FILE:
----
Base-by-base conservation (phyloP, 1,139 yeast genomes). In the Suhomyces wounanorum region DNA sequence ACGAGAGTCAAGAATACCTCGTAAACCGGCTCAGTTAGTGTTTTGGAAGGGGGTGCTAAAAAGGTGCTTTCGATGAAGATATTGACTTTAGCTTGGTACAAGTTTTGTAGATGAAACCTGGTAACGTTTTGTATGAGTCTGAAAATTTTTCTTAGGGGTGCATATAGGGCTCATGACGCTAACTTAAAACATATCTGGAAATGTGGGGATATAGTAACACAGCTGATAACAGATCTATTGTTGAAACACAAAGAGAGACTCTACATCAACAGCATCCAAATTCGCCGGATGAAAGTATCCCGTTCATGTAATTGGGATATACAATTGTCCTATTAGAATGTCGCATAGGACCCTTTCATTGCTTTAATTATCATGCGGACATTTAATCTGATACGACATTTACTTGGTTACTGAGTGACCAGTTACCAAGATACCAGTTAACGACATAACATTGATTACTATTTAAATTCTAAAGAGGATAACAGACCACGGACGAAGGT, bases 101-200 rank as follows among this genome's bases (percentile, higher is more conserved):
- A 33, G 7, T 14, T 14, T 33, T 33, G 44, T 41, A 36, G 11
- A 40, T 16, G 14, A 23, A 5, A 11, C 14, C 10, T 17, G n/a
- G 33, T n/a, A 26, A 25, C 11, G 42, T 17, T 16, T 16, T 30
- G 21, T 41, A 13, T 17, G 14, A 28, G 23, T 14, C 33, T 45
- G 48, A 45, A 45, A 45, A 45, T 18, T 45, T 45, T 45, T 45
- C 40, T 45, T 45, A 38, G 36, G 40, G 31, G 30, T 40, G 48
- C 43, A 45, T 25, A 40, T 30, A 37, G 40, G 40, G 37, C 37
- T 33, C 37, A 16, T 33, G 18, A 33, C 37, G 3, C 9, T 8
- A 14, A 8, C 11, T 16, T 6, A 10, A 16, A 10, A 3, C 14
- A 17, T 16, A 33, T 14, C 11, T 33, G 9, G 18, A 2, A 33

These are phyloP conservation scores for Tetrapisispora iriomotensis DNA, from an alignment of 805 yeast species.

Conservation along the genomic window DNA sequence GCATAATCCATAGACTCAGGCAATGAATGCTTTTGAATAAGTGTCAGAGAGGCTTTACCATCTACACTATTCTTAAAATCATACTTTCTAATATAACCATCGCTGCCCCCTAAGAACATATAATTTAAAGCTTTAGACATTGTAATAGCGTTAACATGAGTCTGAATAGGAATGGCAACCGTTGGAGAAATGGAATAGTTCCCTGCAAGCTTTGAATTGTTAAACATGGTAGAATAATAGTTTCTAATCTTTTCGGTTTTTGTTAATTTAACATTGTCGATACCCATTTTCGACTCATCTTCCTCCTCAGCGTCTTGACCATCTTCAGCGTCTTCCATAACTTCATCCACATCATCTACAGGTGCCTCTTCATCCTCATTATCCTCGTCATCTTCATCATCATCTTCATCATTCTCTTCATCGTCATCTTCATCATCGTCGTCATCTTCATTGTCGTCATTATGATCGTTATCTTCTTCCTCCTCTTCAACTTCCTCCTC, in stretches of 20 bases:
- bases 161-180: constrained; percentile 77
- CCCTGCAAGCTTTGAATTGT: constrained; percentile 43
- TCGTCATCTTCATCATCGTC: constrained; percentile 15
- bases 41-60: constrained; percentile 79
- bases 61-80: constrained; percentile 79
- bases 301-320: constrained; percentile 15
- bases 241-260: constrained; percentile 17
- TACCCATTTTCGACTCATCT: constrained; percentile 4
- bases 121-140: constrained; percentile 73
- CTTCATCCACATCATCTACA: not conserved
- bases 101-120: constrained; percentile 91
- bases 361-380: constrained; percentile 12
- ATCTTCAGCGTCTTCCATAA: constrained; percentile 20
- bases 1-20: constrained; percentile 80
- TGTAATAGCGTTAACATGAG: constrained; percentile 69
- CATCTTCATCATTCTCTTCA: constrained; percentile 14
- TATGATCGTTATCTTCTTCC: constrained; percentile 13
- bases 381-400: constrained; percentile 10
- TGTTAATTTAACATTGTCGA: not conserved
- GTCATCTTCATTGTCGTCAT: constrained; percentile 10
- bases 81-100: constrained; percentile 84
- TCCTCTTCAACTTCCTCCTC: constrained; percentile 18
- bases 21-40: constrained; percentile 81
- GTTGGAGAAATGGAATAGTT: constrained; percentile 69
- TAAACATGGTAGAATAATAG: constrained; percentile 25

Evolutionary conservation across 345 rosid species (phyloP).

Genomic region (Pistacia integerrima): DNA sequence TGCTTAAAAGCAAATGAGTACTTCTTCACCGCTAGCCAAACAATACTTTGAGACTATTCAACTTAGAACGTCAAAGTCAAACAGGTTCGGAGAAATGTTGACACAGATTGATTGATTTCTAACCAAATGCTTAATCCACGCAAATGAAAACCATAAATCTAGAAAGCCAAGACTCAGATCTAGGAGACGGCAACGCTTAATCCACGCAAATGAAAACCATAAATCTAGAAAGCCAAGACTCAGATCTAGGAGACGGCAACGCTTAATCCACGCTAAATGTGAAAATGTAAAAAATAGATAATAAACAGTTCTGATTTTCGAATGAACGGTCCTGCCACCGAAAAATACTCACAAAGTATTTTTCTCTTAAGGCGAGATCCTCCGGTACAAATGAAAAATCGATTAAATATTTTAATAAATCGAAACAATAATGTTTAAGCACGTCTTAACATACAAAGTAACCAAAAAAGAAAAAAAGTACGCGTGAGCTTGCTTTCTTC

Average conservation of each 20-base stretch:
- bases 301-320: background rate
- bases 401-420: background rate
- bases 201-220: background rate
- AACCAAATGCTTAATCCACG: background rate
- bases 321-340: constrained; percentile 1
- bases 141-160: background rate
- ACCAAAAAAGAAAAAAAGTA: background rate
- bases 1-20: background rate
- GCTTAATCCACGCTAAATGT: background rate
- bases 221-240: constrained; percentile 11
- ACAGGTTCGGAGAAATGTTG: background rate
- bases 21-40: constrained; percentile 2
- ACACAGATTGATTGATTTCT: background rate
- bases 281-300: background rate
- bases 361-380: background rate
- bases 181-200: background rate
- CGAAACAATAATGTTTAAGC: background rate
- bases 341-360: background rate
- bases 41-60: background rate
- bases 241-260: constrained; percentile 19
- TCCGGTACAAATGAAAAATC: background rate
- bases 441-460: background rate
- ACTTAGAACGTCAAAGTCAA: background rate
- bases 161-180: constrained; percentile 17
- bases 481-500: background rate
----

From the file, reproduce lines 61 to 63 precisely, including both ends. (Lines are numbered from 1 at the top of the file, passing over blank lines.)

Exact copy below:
- bases 241-260: constrained; percentile 19
- TCCGGTACAAATGAAAAATC: background rate
- bases 441-460: background rate